The answer lies in a wonderfully written opinion article published in the BMJ by Paul Glasziou entitled: “How to hide trial results in plain sight”

But before going into that, let’s first cover the previous evidence on treating otitis media with antibiotics

Cochrane Review

A Cochrane review on antibiotics for otitis media was done in 2015 which found 13 randomised controlled trials that were of a low risk of bias making a total of 3,400 children with otitis media. These studies compared antibiotics versus placebo.

They looked at a heap of outcomes but the main ones are:

  • There was a reduction in symptoms at 2-3 days in those who took antibiotics. 84% of children had improved by 2-3 days in the placebo group versus 89% in those who took antibiotics. So antibiotics increase the chance of recovery by 5% making a number needed to treat of 20.
  • There was no difference in hearing loss, no difference in suppurative complications like meningitis or mastoiditis.
  • There was a reduction in ear drum perforations – this went from 5% in the placebo group to 2% in the antibiotic group.
  • And in terms of adverse events, the number needed to harm for vomiting, diarrhoea or rash was 14 in those taking the antibiotic.

The Answer

Almost every other study had used the child’s symptoms as their primary outcome, including the Cochrane review and even including the 2011 Hoberman study that compared 10 days of amoxycillin/clavulanate to placebo. This is the AOM-SOS score or the Acute Otitis Media Severity Of Symptoms Scale. This scale assesses things that parents and children really care about: Ear pain, ear tugging, irritability, decreased play, eating less and fever.  The 2016 Hoberman study that compared 10 days to 5 days of amoxycillin/clavulanate used a different primary outcome. Their primary outcome was any of these three things:

  • If they still had otoscopic signs of infection
  • If they did not have a complete or nearly complete resolution of signs and symptoms by the end of treatment
  • Worsening infection

There are three problems with this outcome:

  1. Who cares about how the ear looks otoscopically? This is a disease oriented outcome rather than a patient oriented outcome. As a parent I care if my child is eating, if they’re not in pain and if they’re not miserable. I really couldn’t care less if their ear drum was still red or not.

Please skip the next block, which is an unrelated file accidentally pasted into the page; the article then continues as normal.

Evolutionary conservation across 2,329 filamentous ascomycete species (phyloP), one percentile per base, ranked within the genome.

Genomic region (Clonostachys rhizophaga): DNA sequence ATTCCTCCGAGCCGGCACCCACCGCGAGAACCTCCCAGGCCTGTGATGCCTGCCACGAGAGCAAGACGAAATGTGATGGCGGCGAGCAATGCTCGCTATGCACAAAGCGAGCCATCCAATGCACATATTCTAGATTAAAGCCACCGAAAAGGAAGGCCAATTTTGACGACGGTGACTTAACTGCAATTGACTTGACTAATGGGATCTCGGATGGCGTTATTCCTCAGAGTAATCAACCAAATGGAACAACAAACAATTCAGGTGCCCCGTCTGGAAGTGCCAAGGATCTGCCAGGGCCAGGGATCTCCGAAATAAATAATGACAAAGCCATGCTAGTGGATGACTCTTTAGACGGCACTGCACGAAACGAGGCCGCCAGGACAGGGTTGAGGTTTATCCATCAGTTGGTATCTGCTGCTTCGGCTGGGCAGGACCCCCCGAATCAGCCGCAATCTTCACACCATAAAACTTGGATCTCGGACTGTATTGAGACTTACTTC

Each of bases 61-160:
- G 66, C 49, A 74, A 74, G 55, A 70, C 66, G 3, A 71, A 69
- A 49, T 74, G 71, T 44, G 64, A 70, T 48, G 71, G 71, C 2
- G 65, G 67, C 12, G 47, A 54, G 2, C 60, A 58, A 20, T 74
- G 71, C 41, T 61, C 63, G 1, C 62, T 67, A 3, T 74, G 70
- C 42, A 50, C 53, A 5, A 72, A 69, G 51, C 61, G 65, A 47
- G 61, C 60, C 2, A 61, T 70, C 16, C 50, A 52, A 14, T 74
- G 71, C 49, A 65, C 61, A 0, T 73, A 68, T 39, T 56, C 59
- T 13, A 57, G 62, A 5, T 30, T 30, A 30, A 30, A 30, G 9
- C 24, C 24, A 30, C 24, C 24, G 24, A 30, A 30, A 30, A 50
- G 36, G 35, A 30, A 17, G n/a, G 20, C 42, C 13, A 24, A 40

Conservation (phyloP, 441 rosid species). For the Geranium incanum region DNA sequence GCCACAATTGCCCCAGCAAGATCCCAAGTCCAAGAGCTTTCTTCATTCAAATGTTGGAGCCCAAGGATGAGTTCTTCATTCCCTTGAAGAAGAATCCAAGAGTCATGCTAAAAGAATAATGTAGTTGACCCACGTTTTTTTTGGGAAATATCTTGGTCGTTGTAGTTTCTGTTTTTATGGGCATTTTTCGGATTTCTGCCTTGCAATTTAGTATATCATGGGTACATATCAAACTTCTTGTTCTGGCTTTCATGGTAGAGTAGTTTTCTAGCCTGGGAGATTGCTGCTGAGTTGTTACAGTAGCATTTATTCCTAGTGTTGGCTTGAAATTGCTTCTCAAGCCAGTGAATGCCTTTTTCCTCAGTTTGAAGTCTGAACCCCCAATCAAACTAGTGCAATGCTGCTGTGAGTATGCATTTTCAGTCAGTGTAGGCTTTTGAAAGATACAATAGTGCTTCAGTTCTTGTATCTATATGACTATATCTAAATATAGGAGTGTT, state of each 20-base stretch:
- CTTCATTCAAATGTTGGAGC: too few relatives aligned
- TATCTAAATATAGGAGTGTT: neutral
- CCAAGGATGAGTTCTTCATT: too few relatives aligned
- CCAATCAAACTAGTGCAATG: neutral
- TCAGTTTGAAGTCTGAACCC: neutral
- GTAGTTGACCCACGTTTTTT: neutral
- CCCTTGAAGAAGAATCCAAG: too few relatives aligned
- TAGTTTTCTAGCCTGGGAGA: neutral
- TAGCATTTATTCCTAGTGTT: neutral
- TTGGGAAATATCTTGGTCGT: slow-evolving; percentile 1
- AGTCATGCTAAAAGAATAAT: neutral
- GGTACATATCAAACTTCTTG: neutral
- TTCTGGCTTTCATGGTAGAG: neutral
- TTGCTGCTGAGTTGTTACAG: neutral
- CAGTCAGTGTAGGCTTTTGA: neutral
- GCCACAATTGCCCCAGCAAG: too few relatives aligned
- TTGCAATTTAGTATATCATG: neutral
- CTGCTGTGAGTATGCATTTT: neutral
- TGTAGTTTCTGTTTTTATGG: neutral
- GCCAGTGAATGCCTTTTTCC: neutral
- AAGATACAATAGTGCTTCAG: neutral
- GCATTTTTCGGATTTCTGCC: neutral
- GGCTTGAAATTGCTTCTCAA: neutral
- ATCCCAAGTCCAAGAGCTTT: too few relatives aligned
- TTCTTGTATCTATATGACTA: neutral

2. This outcome is very subjective “if they did not have complete or nearly complete resolution of signs and symptoms”.
  3. All the other trials have used the AOM-SOS scale as their primary outcome which is a patient oriented outcome, why did they change it?

The authors did also use the AOM-SOS scale but used it as a secondary outcome, and it was very difficult to find the results for this – you had to look at different rows from two different tables to find this result. Paul Glasziou has done that for us in his article and has even draws us a nice graph comparing the severity of symptoms over time. And when you compare this change in symptoms, there was really no difference between the 10 days or the 5 days.

Harms

  • 1 in 3 kids in this trial had diaper dermatitis (nappy rash). Now as a parent of 2 kids who are still in nappies – this is a nightmare. They’re in pain when you wipe them, you’re forever putting creams on and getting peed on all the time as you try to maximise nappy-free time.
  • 1 in 3 had diarrhoea. 

Other Issues

This study was done out of hospital setting, so these kids were going to the emergency department. And they had very strict criteria for which kids were allowed into the study. They had to have obvious bulging of the tympanic membrane and the presence of middle ear effusions. A lot of the children had a fever as well. So if we struggle to show a benefit for antibiotics in these patients, how much more so will they be useless in those with a slightly red drums, a bit grizzly, coming to their GP and not hospital.

The lead author, Hoeberman, apparently has a patent on an amoxycillin clavulate combination. And this doesn’t make the data wrong, but given that there is potential gain by him proving more amoxycillin/clavunate is better, it definitely warrants a more skeptical eye when looking at the methods and results.

Bottom Line:

The evidence suggests that antibiotics will increase the chance of recovery by 5% over placebo, it will decrease the risk of ear drum perforation by 3%, but has no impact on long term hearing or other complications like mastoiditis or meningitis. Using amoxycillin/clavulanate for 10 days will improve otoscopic signs compared to 5 days of use but will not impact patient symptoms. 1 in 3 children will develop diarrhoea and 1 in 3 will develop nappy dermatitis with the use of amoxycillin/clavulanate (whether for 5 days or 10 days).

References: